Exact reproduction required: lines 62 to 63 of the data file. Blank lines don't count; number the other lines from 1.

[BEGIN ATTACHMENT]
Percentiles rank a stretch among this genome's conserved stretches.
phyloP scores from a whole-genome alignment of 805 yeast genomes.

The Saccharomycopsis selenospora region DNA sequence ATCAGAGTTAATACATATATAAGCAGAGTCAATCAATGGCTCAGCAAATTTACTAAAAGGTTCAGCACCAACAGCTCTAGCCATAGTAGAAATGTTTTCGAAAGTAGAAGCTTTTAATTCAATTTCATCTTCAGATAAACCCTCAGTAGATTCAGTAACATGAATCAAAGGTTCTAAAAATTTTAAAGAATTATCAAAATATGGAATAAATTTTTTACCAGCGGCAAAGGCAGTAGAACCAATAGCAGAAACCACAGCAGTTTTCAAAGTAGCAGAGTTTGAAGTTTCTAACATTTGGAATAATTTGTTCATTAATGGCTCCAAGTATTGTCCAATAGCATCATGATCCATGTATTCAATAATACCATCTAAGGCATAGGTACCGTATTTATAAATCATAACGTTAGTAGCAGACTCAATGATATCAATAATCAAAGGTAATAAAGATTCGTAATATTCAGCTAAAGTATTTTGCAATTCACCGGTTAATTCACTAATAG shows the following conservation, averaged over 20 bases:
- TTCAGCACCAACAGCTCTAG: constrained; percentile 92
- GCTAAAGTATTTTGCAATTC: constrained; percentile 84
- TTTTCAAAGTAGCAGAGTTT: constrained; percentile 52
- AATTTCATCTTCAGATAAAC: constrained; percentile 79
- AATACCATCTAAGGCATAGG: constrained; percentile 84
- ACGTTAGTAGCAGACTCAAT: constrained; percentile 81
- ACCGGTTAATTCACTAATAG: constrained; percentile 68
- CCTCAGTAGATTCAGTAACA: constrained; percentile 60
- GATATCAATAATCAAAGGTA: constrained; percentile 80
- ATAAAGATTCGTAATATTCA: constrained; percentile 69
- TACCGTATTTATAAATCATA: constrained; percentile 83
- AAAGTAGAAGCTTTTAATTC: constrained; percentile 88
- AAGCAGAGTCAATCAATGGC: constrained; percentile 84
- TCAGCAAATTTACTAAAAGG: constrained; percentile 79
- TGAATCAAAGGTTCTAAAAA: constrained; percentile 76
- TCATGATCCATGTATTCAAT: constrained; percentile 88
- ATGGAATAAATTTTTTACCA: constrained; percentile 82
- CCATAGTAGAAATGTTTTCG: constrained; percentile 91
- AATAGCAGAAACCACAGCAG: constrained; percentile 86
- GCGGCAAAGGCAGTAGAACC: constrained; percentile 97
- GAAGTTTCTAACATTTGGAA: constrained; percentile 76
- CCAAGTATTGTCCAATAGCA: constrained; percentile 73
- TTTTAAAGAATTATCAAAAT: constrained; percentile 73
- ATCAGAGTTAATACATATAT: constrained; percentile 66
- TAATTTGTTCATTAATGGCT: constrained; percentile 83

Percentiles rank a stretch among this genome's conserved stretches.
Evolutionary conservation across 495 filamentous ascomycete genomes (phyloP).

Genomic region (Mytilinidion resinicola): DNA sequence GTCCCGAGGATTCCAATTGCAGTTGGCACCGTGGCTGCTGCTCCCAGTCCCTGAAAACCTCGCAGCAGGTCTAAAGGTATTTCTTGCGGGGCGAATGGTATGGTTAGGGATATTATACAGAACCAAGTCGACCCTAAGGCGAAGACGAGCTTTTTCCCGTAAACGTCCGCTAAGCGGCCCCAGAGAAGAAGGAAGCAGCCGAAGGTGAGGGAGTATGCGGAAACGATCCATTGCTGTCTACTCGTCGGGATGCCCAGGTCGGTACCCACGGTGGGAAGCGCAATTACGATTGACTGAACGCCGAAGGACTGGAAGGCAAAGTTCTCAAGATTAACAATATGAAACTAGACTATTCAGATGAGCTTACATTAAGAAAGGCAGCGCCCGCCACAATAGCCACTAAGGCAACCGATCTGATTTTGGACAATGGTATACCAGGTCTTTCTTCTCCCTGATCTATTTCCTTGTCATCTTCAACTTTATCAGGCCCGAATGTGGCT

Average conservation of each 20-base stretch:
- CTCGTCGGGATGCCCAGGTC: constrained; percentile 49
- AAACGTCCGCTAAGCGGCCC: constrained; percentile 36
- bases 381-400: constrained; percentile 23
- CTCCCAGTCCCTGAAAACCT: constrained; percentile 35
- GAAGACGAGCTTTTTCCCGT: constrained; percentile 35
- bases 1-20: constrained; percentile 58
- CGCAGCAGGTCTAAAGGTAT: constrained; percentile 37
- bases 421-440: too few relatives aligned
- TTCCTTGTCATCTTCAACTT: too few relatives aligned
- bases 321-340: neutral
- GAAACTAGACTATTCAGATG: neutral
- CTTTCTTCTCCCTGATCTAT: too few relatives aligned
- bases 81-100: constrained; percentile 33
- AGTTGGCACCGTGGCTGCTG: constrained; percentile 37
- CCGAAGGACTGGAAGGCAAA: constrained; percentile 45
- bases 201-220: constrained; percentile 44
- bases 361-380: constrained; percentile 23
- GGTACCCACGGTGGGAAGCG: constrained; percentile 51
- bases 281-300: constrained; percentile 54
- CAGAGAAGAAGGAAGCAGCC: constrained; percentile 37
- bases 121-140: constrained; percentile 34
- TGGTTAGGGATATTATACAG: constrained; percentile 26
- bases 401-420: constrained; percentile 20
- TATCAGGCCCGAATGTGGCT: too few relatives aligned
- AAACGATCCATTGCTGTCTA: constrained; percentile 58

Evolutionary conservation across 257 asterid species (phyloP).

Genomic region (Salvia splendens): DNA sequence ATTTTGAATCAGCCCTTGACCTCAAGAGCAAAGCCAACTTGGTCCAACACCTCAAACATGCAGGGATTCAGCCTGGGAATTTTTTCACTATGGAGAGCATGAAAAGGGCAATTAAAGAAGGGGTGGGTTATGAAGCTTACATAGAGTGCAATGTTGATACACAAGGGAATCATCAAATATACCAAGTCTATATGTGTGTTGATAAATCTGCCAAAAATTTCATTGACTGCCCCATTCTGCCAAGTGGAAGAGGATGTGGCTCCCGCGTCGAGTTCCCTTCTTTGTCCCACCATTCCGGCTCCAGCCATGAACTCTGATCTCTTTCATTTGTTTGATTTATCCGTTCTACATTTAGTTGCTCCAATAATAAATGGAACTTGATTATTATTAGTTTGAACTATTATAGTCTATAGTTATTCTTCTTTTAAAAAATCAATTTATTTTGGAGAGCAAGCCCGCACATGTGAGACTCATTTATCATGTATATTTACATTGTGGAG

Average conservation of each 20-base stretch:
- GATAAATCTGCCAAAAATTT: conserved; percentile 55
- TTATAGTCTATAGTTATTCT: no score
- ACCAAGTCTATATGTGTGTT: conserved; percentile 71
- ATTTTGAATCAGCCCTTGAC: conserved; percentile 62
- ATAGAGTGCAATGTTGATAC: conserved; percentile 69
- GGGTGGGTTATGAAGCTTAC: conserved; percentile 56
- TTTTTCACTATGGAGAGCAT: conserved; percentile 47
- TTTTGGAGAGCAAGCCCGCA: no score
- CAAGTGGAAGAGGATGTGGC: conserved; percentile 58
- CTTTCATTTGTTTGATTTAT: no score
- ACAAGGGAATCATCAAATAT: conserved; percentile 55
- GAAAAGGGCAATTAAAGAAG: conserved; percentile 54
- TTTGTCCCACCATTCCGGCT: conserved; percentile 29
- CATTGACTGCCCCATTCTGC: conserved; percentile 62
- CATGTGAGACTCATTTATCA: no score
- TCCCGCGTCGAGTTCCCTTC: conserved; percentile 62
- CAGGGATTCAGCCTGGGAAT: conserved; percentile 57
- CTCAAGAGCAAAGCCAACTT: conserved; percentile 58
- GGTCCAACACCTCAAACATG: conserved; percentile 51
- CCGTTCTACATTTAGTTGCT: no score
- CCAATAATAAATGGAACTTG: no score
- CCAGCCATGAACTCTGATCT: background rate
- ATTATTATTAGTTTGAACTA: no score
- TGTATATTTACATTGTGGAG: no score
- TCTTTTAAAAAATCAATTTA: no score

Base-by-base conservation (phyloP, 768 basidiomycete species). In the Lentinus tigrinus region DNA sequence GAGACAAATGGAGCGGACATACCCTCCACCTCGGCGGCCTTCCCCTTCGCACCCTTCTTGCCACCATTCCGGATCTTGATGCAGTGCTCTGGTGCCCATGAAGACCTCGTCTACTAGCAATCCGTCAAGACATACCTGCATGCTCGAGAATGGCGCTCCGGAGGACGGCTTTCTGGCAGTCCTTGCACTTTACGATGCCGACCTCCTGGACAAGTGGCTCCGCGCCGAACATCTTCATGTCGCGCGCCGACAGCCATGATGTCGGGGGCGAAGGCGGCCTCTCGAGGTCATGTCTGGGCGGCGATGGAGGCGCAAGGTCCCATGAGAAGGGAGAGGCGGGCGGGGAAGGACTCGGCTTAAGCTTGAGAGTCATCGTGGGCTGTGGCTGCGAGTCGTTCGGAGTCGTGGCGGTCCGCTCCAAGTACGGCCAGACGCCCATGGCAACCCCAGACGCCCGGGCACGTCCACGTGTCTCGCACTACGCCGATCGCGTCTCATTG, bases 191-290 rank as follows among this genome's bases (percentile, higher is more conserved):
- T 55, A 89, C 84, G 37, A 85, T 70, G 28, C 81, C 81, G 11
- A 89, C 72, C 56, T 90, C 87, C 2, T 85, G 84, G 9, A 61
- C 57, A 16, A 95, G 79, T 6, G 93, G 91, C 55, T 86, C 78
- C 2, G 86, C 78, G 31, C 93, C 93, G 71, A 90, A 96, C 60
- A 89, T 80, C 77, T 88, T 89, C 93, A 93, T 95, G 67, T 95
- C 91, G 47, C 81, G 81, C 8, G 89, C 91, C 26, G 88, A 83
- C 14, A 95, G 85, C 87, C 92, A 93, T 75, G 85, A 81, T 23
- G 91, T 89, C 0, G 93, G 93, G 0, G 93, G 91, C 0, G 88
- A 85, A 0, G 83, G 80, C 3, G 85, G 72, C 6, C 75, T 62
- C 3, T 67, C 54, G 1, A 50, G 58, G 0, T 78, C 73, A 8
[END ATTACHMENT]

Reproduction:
- TTATAGTCTATAGTTATTCT: no score
- ACCAAGTCTATATGTGTGTT: conserved; percentile 71